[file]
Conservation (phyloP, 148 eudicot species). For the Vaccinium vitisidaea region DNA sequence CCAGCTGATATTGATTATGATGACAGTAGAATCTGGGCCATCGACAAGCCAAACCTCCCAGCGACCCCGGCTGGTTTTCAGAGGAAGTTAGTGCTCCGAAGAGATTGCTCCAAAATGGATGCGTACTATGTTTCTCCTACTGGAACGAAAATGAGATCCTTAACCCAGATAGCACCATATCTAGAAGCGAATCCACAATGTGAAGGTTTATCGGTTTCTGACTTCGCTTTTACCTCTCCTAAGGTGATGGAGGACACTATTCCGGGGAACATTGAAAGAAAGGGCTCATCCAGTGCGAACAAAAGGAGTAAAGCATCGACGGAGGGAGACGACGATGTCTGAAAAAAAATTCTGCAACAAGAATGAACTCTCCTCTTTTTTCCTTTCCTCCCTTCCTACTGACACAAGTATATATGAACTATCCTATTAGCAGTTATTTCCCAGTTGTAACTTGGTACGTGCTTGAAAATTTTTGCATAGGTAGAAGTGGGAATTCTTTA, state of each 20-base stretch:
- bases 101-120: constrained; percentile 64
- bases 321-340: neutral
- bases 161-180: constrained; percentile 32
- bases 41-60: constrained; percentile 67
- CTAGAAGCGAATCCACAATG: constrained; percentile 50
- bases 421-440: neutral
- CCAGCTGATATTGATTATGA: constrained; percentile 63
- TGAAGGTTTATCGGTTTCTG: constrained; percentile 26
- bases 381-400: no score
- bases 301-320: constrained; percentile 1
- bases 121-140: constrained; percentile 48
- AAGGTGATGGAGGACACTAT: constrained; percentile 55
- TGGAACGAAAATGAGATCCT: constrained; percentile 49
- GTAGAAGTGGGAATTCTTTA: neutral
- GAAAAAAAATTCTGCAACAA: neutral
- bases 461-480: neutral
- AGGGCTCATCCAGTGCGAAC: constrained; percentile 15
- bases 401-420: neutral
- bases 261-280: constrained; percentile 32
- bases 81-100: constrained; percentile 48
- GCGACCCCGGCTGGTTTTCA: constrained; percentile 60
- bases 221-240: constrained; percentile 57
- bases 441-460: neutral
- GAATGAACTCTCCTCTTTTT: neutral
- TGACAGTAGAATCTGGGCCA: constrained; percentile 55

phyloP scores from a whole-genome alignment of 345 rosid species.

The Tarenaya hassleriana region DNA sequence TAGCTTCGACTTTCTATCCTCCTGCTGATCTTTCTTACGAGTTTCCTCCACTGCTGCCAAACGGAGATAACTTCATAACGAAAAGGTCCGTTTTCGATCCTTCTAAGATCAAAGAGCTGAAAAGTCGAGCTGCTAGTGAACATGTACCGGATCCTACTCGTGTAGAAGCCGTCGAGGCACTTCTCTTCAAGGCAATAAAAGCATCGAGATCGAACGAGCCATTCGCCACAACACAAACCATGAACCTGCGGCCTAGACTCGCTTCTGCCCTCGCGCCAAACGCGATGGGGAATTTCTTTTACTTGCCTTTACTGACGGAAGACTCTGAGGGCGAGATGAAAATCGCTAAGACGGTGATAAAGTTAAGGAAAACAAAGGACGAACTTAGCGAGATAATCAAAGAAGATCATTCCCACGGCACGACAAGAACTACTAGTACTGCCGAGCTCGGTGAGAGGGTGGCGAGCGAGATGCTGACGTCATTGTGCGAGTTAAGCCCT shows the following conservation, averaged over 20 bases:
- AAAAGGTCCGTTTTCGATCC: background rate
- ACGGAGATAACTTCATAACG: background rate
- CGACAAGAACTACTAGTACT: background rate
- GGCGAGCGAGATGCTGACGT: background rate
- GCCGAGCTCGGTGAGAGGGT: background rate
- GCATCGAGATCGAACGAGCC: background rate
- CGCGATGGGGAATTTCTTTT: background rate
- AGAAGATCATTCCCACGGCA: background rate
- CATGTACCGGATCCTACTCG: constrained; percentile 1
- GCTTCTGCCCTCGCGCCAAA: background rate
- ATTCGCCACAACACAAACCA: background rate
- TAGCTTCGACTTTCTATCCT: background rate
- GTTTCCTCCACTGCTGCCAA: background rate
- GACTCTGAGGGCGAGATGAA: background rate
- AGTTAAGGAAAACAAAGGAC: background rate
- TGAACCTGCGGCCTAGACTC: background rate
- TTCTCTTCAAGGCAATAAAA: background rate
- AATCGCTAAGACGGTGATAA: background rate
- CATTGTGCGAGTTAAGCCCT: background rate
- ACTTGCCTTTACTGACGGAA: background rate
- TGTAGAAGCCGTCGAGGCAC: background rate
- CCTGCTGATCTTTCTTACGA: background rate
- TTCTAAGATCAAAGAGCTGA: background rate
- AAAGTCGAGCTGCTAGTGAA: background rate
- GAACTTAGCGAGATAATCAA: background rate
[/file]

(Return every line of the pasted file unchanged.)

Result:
Conservation (phyloP, 148 eudicot species). For the Vaccinium vitisidaea region DNA sequence CCAGCTGATATTGATTATGATGACAGTAGAATCTGGGCCATCGACAAGCCAAACCTCCCAGCGACCCCGGCTGGTTTTCAGAGGAAGTTAGTGCTCCGAAGAGATTGCTCCAAAATGGATGCGTACTATGTTTCTCCTACTGGAACGAAAATGAGATCCTTAACCCAGATAGCACCATATCTAGAAGCGAATCCACAATGTGAAGGTTTATCGGTTTCTGACTTCGCTTTTACCTCTCCTAAGGTGATGGAGGACACTATTCCGGGGAACATTGAAAGAAAGGGCTCATCCAGTGCGAACAAAAGGAGTAAAGCATCGACGGAGGGAGACGACGATGTCTGAAAAAAAATTCTGCAACAAGAATGAACTCTCCTCTTTTTTCCTTTCCTCCCTTCCTACTGACACAAGTATATATGAACTATCCTATTAGCAGTTATTTCCCAGTTGTAACTTGGTACGTGCTTGAAAATTTTTGCATAGGTAGAAGTGGGAATTCTTTA, state of each 20-base stretch:
- bases 101-120: constrained; percentile 64
- bases 321-340: neutral
- bases 161-180: constrained; percentile 32
- bases 41-60: constrained; percentile 67
- CTAGAAGCGAATCCACAATG: constrained; percentile 50
- bases 421-440: neutral
- CCAGCTGATATTGATTATGA: constrained; percentile 63
- TGAAGGTTTATCGGTTTCTG: constrained; percentile 26
- bases 381-400: no score
- bases 301-320: constrained; percentile 1
- bases 121-140: constrained; percentile 48
- AAGGTGATGGAGGACACTAT: constrained; percentile 55
- TGGAACGAAAATGAGATCCT: constrained; percentile 49
- GTAGAAGTGGGAATTCTTTA: neutral
- GAAAAAAAATTCTGCAACAA: neutral
- bases 461-480: neutral
- AGGGCTCATCCAGTGCGAAC: constrained; percentile 15
- bases 401-420: neutral
- bases 261-280: constrained; percentile 32
- bases 81-100: constrained; percentile 48
- GCGACCCCGGCTGGTTTTCA: constrained; percentile 60
- bases 221-240: constrained; percentile 57
- bases 441-460: neutral
- GAATGAACTCTCCTCTTTTT: neutral
- TGACAGTAGAATCTGGGCCA: constrained; percentile 55

phyloP scores from a whole-genome alignment of 345 rosid species.

The Tarenaya hassleriana region DNA sequence TAGCTTCGACTTTCTATCCTCCTGCTGATCTTTCTTACGAGTTTCCTCCACTGCTGCCAAACGGAGATAACTTCATAACGAAAAGGTCCGTTTTCGATCCTTCTAAGATCAAAGAGCTGAAAAGTCGAGCTGCTAGTGAACATGTACCGGATCCTACTCGTGTAGAAGCCGTCGAGGCACTTCTCTTCAAGGCAATAAAAGCATCGAGATCGAACGAGCCATTCGCCACAACACAAACCATGAACCTGCGGCCTAGACTCGCTTCTGCCCTCGCGCCAAACGCGATGGGGAATTTCTTTTACTTGCCTTTACTGACGGAAGACTCTGAGGGCGAGATGAAAATCGCTAAGACGGTGATAAAGTTAAGGAAAACAAAGGACGAACTTAGCGAGATAATCAAAGAAGATCATTCCCACGGCACGACAAGAACTACTAGTACTGCCGAGCTCGGTGAGAGGGTGGCGAGCGAGATGCTGACGTCATTGTGCGAGTTAAGCCCT shows the following conservation, averaged over 20 bases:
- AAAAGGTCCGTTTTCGATCC: background rate
- ACGGAGATAACTTCATAACG: background rate
- CGACAAGAACTACTAGTACT: background rate
- GGCGAGCGAGATGCTGACGT: background rate
- GCCGAGCTCGGTGAGAGGGT: background rate
- GCATCGAGATCGAACGAGCC: background rate
- CGCGATGGGGAATTTCTTTT: background rate
- AGAAGATCATTCCCACGGCA: background rate
- CATGTACCGGATCCTACTCG: constrained; percentile 1
- GCTTCTGCCCTCGCGCCAAA: background rate
- ATTCGCCACAACACAAACCA: background rate
- TAGCTTCGACTTTCTATCCT: background rate
- GTTTCCTCCACTGCTGCCAA: background rate
- GACTCTGAGGGCGAGATGAA: background rate
- AGTTAAGGAAAACAAAGGAC: background rate
- TGAACCTGCGGCCTAGACTC: background rate
- TTCTCTTCAAGGCAATAAAA: background rate
- AATCGCTAAGACGGTGATAA: background rate
- CATTGTGCGAGTTAAGCCCT: background rate
- ACTTGCCTTTACTGACGGAA: background rate
- TGTAGAAGCCGTCGAGGCAC: background rate
- CCTGCTGATCTTTCTTACGA: background rate
- TTCTAAGATCAAAGAGCTGA: background rate
- AAAGTCGAGCTGCTAGTGAA: background rate
- GAACTTAGCGAGATAATCAA: background rate